Updated: Mar 27, 2020
I often look for trends and try to forecast what we see coming in the auction world. Being here in the desert Southwest, one of the most common genres we se sell is Western art and collectibles. I’m often asked about the best timing to sell these collections. After more than 20 years of assisting many large estates liquidations, I am starting to see a trend that tells me, now is the time.
When meeting with families and seeing this generational shift in tastes and collection, my fear is that the Millennial is not going to be collecting this genre. I worry that its effects will be felt until the romance returns some generation later, or as the forthcoming generations, fall in love again. This is why I say that now is the time to sell instead of waiting to be caught in the downward spiral of prices as we've seen too many times with other collectibles.
My parents waited too long in regards to antiques and primitives. We saw the late 80s boom of Colonial furniture and folk art, as my parents collected, and then when it was time to sell, the market had shifted and it was too late. Selling for pennies on the dollar or a tenth of what they had paid.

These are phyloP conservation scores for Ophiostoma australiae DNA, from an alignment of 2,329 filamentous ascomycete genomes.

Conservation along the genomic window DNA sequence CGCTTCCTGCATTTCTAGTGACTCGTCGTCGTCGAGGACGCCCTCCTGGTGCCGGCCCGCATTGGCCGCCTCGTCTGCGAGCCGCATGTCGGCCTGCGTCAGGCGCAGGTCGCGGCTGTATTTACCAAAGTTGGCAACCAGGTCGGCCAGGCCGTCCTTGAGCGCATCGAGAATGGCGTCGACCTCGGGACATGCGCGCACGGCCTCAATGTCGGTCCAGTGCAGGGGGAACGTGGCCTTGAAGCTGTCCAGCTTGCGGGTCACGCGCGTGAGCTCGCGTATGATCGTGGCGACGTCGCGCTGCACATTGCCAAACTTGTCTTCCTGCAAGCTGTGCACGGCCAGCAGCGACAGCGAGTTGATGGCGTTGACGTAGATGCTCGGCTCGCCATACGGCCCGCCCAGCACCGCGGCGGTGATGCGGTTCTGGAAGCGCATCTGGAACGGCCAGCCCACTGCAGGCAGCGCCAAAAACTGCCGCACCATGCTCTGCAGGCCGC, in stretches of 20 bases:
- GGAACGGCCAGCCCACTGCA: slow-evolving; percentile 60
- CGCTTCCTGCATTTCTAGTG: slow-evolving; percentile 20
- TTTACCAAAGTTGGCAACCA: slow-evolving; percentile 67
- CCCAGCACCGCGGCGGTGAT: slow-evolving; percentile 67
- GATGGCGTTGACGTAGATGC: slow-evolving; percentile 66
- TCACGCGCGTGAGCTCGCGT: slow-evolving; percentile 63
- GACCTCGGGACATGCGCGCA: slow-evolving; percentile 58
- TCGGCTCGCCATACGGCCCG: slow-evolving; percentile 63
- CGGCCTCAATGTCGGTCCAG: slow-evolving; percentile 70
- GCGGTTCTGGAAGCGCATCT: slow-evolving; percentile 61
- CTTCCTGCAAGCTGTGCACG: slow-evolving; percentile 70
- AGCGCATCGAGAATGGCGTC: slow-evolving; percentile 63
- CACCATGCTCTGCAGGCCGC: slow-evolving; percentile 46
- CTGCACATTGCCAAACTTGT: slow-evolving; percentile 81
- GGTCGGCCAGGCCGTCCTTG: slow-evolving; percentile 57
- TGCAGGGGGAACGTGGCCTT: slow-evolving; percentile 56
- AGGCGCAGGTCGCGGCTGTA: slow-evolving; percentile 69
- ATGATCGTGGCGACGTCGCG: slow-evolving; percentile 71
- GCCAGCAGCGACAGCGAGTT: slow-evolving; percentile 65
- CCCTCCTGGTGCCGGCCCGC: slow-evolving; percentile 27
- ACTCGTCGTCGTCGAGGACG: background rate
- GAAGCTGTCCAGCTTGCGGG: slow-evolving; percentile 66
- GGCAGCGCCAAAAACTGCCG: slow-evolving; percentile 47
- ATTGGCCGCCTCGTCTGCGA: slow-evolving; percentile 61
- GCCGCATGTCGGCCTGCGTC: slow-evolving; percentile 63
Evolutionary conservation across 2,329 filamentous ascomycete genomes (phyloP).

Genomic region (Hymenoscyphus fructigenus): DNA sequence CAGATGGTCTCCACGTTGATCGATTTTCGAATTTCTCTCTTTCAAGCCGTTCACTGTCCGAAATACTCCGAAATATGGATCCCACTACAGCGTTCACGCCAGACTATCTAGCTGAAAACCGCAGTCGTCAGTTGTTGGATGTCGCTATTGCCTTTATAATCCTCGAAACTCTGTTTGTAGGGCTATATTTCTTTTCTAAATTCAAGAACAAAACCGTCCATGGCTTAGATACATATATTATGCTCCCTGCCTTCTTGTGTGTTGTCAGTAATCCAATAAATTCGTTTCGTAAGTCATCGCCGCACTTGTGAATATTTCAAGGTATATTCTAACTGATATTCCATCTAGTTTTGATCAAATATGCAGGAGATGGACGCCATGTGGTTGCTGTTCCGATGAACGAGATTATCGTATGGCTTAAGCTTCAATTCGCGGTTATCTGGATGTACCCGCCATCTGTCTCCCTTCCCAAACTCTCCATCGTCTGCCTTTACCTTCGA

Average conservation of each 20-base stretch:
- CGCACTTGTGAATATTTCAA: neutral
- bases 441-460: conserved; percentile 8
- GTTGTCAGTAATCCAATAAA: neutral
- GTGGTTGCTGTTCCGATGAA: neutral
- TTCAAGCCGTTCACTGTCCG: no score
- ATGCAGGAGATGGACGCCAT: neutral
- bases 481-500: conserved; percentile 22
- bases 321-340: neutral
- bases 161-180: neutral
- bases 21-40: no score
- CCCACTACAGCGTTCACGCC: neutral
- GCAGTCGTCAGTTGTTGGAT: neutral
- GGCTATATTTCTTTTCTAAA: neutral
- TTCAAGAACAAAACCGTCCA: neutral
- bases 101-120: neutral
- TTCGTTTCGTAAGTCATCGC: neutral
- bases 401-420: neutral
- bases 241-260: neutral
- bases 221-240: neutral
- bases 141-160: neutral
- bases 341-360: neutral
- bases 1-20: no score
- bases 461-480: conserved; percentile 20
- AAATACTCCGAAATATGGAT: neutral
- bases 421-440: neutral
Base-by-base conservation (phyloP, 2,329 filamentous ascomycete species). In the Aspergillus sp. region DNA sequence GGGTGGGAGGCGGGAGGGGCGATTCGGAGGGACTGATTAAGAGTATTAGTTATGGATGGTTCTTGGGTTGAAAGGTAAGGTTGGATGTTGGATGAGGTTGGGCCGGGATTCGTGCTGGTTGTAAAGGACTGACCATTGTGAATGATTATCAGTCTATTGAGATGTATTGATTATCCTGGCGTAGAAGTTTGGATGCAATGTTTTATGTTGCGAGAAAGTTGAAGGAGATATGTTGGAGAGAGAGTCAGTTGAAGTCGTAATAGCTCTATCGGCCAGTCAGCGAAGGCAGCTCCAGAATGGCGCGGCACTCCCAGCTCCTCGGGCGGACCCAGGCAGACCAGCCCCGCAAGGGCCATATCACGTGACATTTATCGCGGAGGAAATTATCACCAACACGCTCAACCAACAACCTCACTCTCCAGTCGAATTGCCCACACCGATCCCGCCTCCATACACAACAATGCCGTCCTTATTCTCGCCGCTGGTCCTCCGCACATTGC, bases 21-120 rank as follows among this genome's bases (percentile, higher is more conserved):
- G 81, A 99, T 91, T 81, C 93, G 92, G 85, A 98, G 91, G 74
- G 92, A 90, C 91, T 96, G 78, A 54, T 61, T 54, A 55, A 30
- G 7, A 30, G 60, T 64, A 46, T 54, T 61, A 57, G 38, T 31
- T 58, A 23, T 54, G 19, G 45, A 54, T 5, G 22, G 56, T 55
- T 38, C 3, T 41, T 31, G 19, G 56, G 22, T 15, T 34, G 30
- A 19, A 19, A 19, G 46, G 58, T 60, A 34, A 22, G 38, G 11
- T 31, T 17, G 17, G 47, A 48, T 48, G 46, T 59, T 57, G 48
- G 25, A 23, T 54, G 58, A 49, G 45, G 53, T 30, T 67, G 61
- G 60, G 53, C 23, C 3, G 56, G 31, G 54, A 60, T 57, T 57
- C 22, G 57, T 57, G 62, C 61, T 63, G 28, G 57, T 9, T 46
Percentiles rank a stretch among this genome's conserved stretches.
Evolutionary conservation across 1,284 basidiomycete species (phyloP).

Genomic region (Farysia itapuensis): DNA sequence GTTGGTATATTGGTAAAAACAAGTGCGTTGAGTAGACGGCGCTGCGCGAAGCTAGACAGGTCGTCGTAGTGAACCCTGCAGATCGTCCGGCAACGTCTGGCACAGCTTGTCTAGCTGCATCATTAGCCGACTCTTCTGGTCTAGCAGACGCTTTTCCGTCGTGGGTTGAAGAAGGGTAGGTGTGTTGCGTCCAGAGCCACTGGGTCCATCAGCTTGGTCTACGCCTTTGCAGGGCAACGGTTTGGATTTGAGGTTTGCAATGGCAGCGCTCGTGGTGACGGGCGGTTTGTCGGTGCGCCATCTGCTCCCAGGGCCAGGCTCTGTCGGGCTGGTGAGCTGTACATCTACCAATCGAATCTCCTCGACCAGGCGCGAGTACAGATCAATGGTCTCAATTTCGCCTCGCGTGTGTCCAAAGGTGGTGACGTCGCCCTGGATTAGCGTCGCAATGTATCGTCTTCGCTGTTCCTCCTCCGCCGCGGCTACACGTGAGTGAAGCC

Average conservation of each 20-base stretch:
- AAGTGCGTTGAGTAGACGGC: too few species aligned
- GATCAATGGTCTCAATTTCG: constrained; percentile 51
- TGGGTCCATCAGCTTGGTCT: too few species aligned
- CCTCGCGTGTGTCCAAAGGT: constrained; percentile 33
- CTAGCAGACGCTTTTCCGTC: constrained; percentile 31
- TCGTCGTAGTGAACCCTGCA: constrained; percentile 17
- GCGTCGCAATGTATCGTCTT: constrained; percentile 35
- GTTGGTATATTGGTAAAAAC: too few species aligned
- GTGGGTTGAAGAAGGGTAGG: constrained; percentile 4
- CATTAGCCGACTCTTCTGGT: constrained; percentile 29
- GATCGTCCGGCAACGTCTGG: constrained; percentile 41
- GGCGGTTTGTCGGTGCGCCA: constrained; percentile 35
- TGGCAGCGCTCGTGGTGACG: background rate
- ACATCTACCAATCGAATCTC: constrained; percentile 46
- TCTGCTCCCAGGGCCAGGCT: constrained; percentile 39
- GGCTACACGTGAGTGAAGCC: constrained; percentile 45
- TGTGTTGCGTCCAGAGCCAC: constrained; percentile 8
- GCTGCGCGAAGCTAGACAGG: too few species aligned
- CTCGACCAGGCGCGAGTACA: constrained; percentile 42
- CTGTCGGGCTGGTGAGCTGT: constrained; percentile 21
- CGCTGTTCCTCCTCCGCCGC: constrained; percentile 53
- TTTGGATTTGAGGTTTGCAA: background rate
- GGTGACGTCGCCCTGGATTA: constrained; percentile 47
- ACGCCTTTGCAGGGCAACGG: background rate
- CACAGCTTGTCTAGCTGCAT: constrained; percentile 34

Will the prices come back? Yes. But, will we live long enough to see it? I don't know. I am not a fatalist as I see it's just a 40-year or so cycle in most all things; however, like most, I am not storing things for 40 years for their maturity.
Back to Western art and collectibles, the signs are here and I'd be a seller now. Western listed artists are selling well. Bronze works, oil paintings and all things rustic are still commanding prices, but the buyer still tends to be the Boomer. And how long will they be buyers versus sellers?
Recently we had a Dave McGary "Last Stand Hill" bronze that realized $24,000 with buyer’s premium. It was a beautiful depiction of Sioux warriors and there was a lot of demand, but I wondered what a Millennial would pay for it five years from now. Millennials tend to be minimalists. I wonder if the "namers" of the generations saw that coming. A Frank McCarthy, famous for his western pulp illustrations, original oil on board hammered for $8,500, and I have the same feeling that three to four years for now, the buyer pool of interested people may be greatly diminished.
Simple supply and demand. One hope, and perhaps a silver lining, is that we've become a world economy, and as more live auctions are broadcast internationally online, other cultures may have an interest in collecting our heritage. This has happened b